For years now in Montréal, I’ve only been able to find good biryani at friend’s homes. Some would say that’s because proper biryani must be home-made, preferably with love, affection and patience—and eaten immediately.
It’s true that the subtly-oiled grains of basmati do not age gently. Leave them out a few hours and flaky becomes crunchy, an altogether unpleasant quality for most grains of rice. Meanwhile, that ever-essential spice mix harshens up and clove buds and peppercorns emerge from the nest parched.
But here’s the real reason I was relegated to domestic consumption: the biryani cook many experts (and expats) regard as Montréal’s best has never helmed a restaurant. He delivered only on demand, mostly to those in the know, within a small radius downtown. I don’t live downtown. I’m not generally in the know. So I had to rely on one friend–who grew up on the stuff in Pakistan–to make frequent and generous contributions to dinner parties. These mysterious phoned-in biryanis, which arrived quickly and opaquely from the back of a small economy car, became the stuff of legend in our circle of friends.
But now this legendary biryani recipe has a public dispensary: Étudiant Savoureux Biryani/Student Tasty Biryani (ESB/STB, for “short”).
An uplifting banner – “STB Dedicate to (Peace & Love)” – flies under Halal “Poulet Bronzé” on eternally-evolving Lincoln Ave., a simple counter set inside with six small eat-in tables. You can, of course, take it away as well. Though only two tables were occupied during our visit, a steady stream of lone men (presumably the targeted étudiants on ETB‘s signage) filed out with styrafoam containers.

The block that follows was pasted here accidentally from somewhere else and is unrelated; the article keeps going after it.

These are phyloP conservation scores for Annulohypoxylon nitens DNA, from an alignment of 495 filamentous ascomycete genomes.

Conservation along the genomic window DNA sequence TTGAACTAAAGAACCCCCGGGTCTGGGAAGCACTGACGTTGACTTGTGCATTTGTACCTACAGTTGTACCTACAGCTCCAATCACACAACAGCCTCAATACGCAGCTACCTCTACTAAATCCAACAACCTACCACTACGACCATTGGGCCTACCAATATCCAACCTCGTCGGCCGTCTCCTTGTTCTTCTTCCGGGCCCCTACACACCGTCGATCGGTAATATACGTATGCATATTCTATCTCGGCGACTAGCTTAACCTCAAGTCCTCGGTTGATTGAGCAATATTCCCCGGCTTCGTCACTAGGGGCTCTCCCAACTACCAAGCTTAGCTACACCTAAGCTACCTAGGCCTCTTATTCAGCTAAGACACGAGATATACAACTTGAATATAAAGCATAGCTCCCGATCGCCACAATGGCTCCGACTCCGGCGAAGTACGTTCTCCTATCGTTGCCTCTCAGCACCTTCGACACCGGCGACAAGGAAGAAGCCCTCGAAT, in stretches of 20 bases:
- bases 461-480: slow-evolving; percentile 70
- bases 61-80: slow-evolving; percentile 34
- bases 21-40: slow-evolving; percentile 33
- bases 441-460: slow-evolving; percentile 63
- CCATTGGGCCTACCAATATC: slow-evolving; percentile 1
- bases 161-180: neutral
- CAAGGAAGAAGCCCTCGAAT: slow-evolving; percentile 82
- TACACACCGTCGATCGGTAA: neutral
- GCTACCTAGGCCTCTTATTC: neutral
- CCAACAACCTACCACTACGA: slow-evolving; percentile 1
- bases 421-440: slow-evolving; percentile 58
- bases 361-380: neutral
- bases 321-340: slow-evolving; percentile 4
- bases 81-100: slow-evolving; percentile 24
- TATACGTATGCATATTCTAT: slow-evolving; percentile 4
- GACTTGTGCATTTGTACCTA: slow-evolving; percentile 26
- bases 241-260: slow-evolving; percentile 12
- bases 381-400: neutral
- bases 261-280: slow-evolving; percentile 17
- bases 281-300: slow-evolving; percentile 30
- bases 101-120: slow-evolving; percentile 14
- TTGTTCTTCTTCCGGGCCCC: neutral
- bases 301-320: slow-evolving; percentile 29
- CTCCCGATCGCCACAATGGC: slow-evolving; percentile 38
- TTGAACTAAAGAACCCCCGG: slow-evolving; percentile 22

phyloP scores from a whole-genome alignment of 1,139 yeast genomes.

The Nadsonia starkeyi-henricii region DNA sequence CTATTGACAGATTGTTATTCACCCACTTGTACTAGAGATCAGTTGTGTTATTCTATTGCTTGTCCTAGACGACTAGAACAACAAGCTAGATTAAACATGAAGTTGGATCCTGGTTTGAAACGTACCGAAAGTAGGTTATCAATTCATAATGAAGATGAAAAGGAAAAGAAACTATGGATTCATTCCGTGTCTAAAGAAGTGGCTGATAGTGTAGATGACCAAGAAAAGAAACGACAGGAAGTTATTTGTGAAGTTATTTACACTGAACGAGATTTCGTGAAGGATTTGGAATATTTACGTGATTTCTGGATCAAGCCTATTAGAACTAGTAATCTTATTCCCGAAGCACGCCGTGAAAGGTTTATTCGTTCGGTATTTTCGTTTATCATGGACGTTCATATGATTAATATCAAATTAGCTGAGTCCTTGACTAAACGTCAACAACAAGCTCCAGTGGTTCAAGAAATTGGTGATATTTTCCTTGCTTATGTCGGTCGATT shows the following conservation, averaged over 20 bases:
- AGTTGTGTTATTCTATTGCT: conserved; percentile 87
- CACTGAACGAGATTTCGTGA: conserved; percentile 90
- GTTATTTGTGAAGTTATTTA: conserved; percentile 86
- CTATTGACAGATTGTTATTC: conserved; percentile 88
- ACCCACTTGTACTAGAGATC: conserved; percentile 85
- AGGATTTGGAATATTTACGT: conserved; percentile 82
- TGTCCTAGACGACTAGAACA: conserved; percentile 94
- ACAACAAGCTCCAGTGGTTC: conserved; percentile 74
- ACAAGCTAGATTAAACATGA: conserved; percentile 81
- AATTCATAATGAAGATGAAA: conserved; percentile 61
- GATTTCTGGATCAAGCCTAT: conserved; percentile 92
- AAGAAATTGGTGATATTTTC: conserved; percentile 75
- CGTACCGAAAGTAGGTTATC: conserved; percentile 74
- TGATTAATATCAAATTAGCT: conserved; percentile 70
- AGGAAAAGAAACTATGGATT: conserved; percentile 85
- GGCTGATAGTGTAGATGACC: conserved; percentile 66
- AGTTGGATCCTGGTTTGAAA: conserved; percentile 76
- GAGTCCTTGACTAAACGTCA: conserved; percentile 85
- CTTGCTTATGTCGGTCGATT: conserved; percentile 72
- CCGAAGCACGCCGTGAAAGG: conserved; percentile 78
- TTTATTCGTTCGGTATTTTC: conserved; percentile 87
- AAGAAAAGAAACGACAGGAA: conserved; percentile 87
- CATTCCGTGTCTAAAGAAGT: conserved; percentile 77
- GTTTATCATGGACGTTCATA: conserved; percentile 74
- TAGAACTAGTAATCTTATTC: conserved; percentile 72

Here’s the rub: $6 lands you a (generous) portion of chicken biryani. $8 allows you to add on a raita and a Coke. The raita alone is worth the twoonie and then some. Not only does it complete the dish (especially for those with sensitivities to spice), it’s so addictive as to be nearly drinkable on its own. I would suggest they start bottling it.
The biryani itself was supremely harmonious in spicing and very light on oil—a magic blend of chili, tumeric, clove, black pepper, garam masala and who knows what else. The chicken was perfectly tender, and while the potent marinade means that two pieces go a long way, you can order a third for 99 cents. Yes, 99 cents.
I literally devoured my plate, much to the amusement of my friend (who promised that on other trips, he’d had even fresher batches of rice) as well as the two other regular diners.
I won’t deny that there are a few exceptional Pakistani restaurants in town, but there are also several exceptional Pakistani dishes to be had.
But when it comes to biryani made in a resto, this might just be your best best in town.
Address: 1620 Lincoln Ave.
Who ever rated this restaurant good has not had an actual biryani.
these guys have the worst and I mean the worst biryani in Montreal.